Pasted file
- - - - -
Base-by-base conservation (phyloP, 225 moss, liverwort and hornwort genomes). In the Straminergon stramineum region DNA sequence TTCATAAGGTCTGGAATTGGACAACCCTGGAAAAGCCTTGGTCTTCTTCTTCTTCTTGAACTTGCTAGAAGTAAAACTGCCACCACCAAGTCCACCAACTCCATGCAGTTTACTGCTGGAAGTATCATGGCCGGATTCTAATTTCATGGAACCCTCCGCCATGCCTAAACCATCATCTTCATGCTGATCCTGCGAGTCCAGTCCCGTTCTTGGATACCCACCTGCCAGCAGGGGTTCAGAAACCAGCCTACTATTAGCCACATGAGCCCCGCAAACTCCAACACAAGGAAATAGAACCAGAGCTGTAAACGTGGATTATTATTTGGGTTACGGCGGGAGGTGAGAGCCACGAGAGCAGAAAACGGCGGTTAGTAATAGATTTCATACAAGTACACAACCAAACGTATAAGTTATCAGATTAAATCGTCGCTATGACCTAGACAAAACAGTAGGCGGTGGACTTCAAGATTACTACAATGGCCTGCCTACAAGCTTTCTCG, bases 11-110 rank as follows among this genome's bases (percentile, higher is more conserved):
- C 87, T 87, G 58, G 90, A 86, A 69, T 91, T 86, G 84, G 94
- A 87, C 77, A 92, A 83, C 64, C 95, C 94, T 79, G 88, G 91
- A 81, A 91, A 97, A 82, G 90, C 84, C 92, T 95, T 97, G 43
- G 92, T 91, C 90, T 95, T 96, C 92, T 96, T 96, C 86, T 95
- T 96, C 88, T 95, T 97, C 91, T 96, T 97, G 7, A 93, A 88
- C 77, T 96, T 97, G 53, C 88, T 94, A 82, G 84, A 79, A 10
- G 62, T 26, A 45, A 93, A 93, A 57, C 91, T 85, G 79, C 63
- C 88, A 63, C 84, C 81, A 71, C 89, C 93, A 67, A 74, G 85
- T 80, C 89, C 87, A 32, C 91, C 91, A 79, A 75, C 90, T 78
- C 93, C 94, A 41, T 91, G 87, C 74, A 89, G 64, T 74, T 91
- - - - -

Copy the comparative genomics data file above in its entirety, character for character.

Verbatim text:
Base-by-base conservation (phyloP, 225 moss, liverwort and hornwort genomes). In the Straminergon stramineum region DNA sequence TTCATAAGGTCTGGAATTGGACAACCCTGGAAAAGCCTTGGTCTTCTTCTTCTTCTTGAACTTGCTAGAAGTAAAACTGCCACCACCAAGTCCACCAACTCCATGCAGTTTACTGCTGGAAGTATCATGGCCGGATTCTAATTTCATGGAACCCTCCGCCATGCCTAAACCATCATCTTCATGCTGATCCTGCGAGTCCAGTCCCGTTCTTGGATACCCACCTGCCAGCAGGGGTTCAGAAACCAGCCTACTATTAGCCACATGAGCCCCGCAAACTCCAACACAAGGAAATAGAACCAGAGCTGTAAACGTGGATTATTATTTGGGTTACGGCGGGAGGTGAGAGCCACGAGAGCAGAAAACGGCGGTTAGTAATAGATTTCATACAAGTACACAACCAAACGTATAAGTTATCAGATTAAATCGTCGCTATGACCTAGACAAAACAGTAGGCGGTGGACTTCAAGATTACTACAATGGCCTGCCTACAAGCTTTCTCG, bases 11-110 rank as follows among this genome's bases (percentile, higher is more conserved):
- C 87, T 87, G 58, G 90, A 86, A 69, T 91, T 86, G 84, G 94
- A 87, C 77, A 92, A 83, C 64, C 95, C 94, T 79, G 88, G 91
- A 81, A 91, A 97, A 82, G 90, C 84, C 92, T 95, T 97, G 43
- G 92, T 91, C 90, T 95, T 96, C 92, T 96, T 96, C 86, T 95
- T 96, C 88, T 95, T 97, C 91, T 96, T 97, G 7, A 93, A 88
- C 77, T 96, T 97, G 53, C 88, T 94, A 82, G 84, A 79, A 10
- G 62, T 26, A 45, A 93, A 93, A 57, C 91, T 85, G 79, C 63
- C 88, A 63, C 84, C 81, A 71, C 89, C 93, A 67, A 74, G 85
- T 80, C 89, C 87, A 32, C 91, C 91, A 79, A 75, C 90, T 78
- C 93, C 94, A 41, T 91, G 87, C 74, A 89, G 64, T 74, T 91